If we could only give you one tip we’d tell you about the most important presentation technique out there. We’ll get right to it:

The most important presentation technique is to remember to repeat your messages:

Brain Rule #6: Remember to repeat.

John Medina’s Brain Rule #5 says we need to repeat to remember. And #6 says we need to remember to repeat. Remembering to Repeat means that the brain will be more able to commit information to long term memory. “Repeated exposure is the most powerful way to fix memory into the brain”.

So it’s not just repeating key info within your presentation that’s important. It’s also vital to follow up and communicate your key messages to your audience again (ideally later in the day). That reminder is vital if you want long term memory to come into play. If you don’t… well then maybe you’re happy with being forgotten?

How you reconnect and remind your audience is a different issue. Hopefully you can email them all, but don’t just send them a copy of your slides. Write something to highlight your call to action or to remind them of your key message.

 

most important presentation technique - repeat later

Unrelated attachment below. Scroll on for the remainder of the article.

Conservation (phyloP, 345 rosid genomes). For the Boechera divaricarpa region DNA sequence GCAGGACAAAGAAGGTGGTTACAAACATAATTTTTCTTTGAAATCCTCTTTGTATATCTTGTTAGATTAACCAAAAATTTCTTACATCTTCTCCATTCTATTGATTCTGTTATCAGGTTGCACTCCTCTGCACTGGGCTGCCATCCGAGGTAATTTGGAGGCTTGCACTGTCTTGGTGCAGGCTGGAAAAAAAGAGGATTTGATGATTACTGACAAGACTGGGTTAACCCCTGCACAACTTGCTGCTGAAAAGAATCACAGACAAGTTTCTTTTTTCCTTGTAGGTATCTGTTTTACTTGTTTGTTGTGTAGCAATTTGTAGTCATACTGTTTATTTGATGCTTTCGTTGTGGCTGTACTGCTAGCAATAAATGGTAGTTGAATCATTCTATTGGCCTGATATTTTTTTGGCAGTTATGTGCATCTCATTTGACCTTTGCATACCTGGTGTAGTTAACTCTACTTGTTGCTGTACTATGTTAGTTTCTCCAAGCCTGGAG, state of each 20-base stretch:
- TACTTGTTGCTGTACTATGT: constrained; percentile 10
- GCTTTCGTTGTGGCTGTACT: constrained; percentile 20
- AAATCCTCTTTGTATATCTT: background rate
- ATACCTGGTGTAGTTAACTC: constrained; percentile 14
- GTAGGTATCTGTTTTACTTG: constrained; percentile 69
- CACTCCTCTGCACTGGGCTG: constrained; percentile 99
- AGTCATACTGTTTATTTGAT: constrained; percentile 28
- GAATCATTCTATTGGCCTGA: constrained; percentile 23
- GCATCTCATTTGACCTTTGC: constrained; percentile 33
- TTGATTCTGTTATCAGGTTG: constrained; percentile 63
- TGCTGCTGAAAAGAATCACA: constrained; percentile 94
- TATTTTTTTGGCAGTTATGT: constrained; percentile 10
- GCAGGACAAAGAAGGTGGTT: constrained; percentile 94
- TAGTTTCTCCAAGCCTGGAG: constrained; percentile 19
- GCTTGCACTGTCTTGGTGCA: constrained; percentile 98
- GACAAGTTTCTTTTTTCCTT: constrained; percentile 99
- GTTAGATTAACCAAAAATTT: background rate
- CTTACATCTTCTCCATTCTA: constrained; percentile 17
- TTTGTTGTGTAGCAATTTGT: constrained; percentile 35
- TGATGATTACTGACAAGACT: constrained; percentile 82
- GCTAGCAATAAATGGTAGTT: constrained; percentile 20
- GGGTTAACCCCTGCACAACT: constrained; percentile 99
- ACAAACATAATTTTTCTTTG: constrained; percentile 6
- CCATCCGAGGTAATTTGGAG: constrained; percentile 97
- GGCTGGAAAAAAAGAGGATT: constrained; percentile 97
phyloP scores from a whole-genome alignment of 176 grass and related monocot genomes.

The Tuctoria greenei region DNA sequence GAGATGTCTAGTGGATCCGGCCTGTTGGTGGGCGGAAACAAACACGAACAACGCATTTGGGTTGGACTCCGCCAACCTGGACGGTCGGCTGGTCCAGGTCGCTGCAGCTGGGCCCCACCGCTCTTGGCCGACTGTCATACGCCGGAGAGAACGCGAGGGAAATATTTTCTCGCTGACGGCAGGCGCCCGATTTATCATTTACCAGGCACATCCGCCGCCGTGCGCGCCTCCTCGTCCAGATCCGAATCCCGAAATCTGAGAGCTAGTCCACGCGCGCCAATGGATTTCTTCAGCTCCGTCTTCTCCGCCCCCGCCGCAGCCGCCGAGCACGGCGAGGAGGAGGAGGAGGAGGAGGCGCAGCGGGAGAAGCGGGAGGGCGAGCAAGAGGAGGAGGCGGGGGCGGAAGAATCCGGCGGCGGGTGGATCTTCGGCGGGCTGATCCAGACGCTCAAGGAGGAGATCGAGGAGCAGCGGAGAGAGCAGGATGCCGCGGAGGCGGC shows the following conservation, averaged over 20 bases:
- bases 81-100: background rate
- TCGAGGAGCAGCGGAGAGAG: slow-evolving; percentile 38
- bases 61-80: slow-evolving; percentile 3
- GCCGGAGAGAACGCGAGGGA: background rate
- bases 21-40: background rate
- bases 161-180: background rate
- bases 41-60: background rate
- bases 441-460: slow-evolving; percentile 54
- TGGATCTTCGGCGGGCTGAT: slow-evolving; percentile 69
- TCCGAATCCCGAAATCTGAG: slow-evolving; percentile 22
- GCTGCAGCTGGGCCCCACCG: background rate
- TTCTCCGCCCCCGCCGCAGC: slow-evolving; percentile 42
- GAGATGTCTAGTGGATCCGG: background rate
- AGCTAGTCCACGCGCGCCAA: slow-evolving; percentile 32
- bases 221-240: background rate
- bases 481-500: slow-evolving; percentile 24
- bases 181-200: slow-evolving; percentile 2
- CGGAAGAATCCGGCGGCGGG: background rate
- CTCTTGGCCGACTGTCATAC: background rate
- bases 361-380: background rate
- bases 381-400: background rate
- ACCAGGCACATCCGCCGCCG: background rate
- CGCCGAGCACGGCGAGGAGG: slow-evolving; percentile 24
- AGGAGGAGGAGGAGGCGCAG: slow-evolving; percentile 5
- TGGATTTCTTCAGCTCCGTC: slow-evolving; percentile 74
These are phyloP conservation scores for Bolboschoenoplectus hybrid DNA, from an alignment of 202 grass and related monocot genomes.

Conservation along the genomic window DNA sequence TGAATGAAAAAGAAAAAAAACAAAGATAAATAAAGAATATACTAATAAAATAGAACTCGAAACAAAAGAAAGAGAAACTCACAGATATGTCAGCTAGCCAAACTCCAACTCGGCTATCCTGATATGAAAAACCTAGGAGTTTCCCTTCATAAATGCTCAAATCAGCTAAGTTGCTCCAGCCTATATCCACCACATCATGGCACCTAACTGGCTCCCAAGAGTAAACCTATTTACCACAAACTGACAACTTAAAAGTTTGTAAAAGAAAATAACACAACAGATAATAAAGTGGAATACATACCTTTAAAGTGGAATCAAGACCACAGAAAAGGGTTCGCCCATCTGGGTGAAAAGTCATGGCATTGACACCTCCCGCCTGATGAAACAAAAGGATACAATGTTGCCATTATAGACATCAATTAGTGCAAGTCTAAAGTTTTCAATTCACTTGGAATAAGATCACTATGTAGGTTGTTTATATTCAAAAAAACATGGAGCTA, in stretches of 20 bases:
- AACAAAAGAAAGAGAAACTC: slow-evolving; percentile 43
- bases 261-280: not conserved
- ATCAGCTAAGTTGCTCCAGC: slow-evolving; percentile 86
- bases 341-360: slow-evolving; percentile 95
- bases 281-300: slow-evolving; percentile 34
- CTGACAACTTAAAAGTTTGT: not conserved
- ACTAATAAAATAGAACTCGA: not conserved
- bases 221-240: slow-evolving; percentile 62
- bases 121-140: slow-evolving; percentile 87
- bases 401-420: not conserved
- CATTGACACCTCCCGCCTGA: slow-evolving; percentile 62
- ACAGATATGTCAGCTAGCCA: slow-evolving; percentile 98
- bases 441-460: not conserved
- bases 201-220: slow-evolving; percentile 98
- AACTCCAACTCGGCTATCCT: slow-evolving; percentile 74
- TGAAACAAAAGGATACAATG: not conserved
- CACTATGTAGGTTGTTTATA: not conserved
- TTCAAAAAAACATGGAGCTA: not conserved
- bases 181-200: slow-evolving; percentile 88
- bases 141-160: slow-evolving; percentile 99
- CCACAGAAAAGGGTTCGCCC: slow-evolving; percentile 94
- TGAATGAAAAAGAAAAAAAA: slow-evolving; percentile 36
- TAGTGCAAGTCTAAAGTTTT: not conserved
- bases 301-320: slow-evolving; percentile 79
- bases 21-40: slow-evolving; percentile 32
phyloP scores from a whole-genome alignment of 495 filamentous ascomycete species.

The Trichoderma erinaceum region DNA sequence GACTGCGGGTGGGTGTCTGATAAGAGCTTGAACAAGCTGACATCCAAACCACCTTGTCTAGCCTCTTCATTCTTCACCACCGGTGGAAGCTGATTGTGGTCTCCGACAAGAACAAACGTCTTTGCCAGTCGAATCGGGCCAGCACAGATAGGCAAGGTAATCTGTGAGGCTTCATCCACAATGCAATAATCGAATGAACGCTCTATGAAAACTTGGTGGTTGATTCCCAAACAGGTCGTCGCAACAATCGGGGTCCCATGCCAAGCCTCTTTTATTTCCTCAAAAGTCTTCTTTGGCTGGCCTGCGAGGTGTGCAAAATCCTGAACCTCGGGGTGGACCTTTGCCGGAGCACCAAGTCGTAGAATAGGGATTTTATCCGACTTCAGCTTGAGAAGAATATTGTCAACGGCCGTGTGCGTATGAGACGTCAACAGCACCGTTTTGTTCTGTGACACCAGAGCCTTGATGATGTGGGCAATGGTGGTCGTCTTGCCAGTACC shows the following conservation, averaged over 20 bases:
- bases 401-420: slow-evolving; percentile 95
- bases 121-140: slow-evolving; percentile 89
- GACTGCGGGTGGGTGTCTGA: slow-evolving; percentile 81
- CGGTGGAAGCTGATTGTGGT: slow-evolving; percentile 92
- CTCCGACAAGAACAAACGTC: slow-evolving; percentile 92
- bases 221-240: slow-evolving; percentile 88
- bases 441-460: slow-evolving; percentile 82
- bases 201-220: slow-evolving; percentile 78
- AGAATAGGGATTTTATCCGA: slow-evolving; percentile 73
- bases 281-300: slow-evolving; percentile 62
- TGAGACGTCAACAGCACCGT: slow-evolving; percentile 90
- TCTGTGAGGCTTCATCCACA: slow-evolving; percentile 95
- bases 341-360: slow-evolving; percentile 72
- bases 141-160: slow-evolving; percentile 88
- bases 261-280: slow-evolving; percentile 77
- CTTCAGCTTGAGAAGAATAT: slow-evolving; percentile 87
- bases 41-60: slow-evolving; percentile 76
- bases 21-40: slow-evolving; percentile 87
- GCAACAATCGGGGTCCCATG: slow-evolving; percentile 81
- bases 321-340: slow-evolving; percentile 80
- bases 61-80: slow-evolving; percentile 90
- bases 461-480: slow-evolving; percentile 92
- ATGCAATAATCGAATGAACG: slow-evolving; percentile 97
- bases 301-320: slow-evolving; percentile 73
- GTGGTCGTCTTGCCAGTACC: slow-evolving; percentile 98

According to Medina: In an ideal school environment, repeating what was learned would occur 90-120 minutes after the initial learning.

Don’t waste an opportunity

The opportunity to present to an audience is an amazing one to have! The communication and learning potential is huge and so it’s important that we make the most of these occasions.  Whilst presentation design may impress (especially if great presentation designers like Presented help you, nudge nudge), it’s more important that your information is clear and understandable. Some tips for clarity include: good layout, simplified content, a strong structure, a repeated structure. We can let you know how you’re doing with a free presentation consultation. (This isn’t publicised this anymore, so if you find this webpage, make the most of this offer!)

We believe these days that many good presenters keep content light and avoid text heavy slides. But we also believe that most presenters neglect to remind their audience later of their key messages. This really is the most important presentation technique.  It’s so powerful to follow up with an audience to reaffirm messages and key content.

So, let’s make it happen: Start to use this presentation technique. Remember to repeat! Provide a simple synopsis later in the day or later in the week to help your audience remember you.

Will you do it?